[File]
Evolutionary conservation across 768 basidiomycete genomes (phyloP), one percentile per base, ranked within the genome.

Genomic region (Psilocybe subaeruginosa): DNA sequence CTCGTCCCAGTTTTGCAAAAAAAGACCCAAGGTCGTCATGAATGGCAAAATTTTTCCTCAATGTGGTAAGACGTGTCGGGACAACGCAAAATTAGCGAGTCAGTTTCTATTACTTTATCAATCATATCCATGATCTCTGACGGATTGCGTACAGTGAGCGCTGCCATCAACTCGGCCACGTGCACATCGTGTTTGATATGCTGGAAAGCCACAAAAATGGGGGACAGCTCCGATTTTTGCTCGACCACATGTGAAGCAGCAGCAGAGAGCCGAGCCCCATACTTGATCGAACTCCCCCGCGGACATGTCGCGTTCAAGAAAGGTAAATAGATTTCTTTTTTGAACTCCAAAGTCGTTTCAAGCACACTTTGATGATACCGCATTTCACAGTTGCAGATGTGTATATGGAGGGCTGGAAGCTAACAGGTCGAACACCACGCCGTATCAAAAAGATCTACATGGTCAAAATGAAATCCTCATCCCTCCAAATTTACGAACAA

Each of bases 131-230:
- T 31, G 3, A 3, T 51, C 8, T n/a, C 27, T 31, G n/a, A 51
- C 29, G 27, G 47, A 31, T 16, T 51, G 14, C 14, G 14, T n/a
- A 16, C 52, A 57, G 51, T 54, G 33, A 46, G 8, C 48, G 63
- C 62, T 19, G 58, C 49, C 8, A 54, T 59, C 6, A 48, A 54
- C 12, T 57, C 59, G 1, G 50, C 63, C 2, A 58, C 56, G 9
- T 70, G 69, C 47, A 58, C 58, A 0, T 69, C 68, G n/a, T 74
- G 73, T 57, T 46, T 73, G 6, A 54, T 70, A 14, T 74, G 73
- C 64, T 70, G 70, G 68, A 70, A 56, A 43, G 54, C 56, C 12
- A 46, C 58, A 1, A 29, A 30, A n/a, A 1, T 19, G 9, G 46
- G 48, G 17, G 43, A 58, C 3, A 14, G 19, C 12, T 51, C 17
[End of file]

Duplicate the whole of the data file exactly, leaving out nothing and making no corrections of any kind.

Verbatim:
Evolutionary conservation across 768 basidiomycete genomes (phyloP), one percentile per base, ranked within the genome.

Genomic region (Psilocybe subaeruginosa): DNA sequence CTCGTCCCAGTTTTGCAAAAAAAGACCCAAGGTCGTCATGAATGGCAAAATTTTTCCTCAATGTGGTAAGACGTGTCGGGACAACGCAAAATTAGCGAGTCAGTTTCTATTACTTTATCAATCATATCCATGATCTCTGACGGATTGCGTACAGTGAGCGCTGCCATCAACTCGGCCACGTGCACATCGTGTTTGATATGCTGGAAAGCCACAAAAATGGGGGACAGCTCCGATTTTTGCTCGACCACATGTGAAGCAGCAGCAGAGAGCCGAGCCCCATACTTGATCGAACTCCCCCGCGGACATGTCGCGTTCAAGAAAGGTAAATAGATTTCTTTTTTGAACTCCAAAGTCGTTTCAAGCACACTTTGATGATACCGCATTTCACAGTTGCAGATGTGTATATGGAGGGCTGGAAGCTAACAGGTCGAACACCACGCCGTATCAAAAAGATCTACATGGTCAAAATGAAATCCTCATCCCTCCAAATTTACGAACAA

Each of bases 131-230:
- T 31, G 3, A 3, T 51, C 8, T n/a, C 27, T 31, G n/a, A 51
- C 29, G 27, G 47, A 31, T 16, T 51, G 14, C 14, G 14, T n/a
- A 16, C 52, A 57, G 51, T 54, G 33, A 46, G 8, C 48, G 63
- C 62, T 19, G 58, C 49, C 8, A 54, T 59, C 6, A 48, A 54
- C 12, T 57, C 59, G 1, G 50, C 63, C 2, A 58, C 56, G 9
- T 70, G 69, C 47, A 58, C 58, A 0, T 69, C 68, G n/a, T 74
- G 73, T 57, T 46, T 73, G 6, A 54, T 70, A 14, T 74, G 73
- C 64, T 70, G 70, G 68, A 70, A 56, A 43, G 54, C 56, C 12
- A 46, C 58, A 1, A 29, A 30, A n/a, A 1, T 19, G 9, G 46
- G 48, G 17, G 43, A 58, C 3, A 14, G 19, C 12, T 51, C 17